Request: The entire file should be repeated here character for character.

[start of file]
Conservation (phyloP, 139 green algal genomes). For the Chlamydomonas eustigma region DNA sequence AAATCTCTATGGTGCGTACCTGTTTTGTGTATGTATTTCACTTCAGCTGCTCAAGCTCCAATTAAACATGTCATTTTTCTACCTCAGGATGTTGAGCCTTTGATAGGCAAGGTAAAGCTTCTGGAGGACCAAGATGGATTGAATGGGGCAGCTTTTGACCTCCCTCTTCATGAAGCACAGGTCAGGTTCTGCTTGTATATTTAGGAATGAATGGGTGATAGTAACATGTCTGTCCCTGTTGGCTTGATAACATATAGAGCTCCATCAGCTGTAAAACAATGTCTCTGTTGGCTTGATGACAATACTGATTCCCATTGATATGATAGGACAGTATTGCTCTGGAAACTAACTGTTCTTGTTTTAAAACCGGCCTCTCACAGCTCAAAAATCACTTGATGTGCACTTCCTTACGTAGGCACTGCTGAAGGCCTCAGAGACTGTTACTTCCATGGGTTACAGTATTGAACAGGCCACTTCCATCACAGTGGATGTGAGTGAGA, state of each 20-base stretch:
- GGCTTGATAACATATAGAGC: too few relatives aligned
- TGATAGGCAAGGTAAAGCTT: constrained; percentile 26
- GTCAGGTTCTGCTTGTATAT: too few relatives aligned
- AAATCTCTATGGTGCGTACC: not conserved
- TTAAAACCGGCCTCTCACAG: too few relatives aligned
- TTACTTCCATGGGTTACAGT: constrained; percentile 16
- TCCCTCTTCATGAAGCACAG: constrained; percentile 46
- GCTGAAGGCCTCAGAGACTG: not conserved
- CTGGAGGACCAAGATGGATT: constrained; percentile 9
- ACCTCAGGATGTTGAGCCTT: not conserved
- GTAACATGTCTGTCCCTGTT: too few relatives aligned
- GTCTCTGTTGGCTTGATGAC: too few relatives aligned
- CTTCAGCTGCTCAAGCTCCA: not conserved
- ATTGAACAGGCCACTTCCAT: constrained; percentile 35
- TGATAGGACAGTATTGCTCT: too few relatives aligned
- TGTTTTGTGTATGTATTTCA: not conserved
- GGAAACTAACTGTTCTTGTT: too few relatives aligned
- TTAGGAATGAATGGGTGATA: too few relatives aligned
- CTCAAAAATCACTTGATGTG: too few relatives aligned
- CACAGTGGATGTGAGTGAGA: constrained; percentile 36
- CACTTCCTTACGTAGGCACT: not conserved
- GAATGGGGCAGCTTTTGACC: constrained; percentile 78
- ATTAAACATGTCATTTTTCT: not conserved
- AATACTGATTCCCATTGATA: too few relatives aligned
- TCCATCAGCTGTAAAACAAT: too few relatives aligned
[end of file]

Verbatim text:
Conservation (phyloP, 139 green algal genomes). For the Chlamydomonas eustigma region DNA sequence AAATCTCTATGGTGCGTACCTGTTTTGTGTATGTATTTCACTTCAGCTGCTCAAGCTCCAATTAAACATGTCATTTTTCTACCTCAGGATGTTGAGCCTTTGATAGGCAAGGTAAAGCTTCTGGAGGACCAAGATGGATTGAATGGGGCAGCTTTTGACCTCCCTCTTCATGAAGCACAGGTCAGGTTCTGCTTGTATATTTAGGAATGAATGGGTGATAGTAACATGTCTGTCCCTGTTGGCTTGATAACATATAGAGCTCCATCAGCTGTAAAACAATGTCTCTGTTGGCTTGATGACAATACTGATTCCCATTGATATGATAGGACAGTATTGCTCTGGAAACTAACTGTTCTTGTTTTAAAACCGGCCTCTCACAGCTCAAAAATCACTTGATGTGCACTTCCTTACGTAGGCACTGCTGAAGGCCTCAGAGACTGTTACTTCCATGGGTTACAGTATTGAACAGGCCACTTCCATCACAGTGGATGTGAGTGAGA, state of each 20-base stretch:
- GGCTTGATAACATATAGAGC: too few relatives aligned
- TGATAGGCAAGGTAAAGCTT: constrained; percentile 26
- GTCAGGTTCTGCTTGTATAT: too few relatives aligned
- AAATCTCTATGGTGCGTACC: not conserved
- TTAAAACCGGCCTCTCACAG: too few relatives aligned
- TTACTTCCATGGGTTACAGT: constrained; percentile 16
- TCCCTCTTCATGAAGCACAG: constrained; percentile 46
- GCTGAAGGCCTCAGAGACTG: not conserved
- CTGGAGGACCAAGATGGATT: constrained; percentile 9
- ACCTCAGGATGTTGAGCCTT: not conserved
- GTAACATGTCTGTCCCTGTT: too few relatives aligned
- GTCTCTGTTGGCTTGATGAC: too few relatives aligned
- CTTCAGCTGCTCAAGCTCCA: not conserved
- ATTGAACAGGCCACTTCCAT: constrained; percentile 35
- TGATAGGACAGTATTGCTCT: too few relatives aligned
- TGTTTTGTGTATGTATTTCA: not conserved
- GGAAACTAACTGTTCTTGTT: too few relatives aligned
- TTAGGAATGAATGGGTGATA: too few relatives aligned
- CTCAAAAATCACTTGATGTG: too few relatives aligned
- CACAGTGGATGTGAGTGAGA: constrained; percentile 36
- CACTTCCTTACGTAGGCACT: not conserved
- GAATGGGGCAGCTTTTGACC: constrained; percentile 78
- ATTAAACATGTCATTTTTCT: not conserved
- AATACTGATTCCCATTGATA: too few relatives aligned
- TCCATCAGCTGTAAAACAAT: too few relatives aligned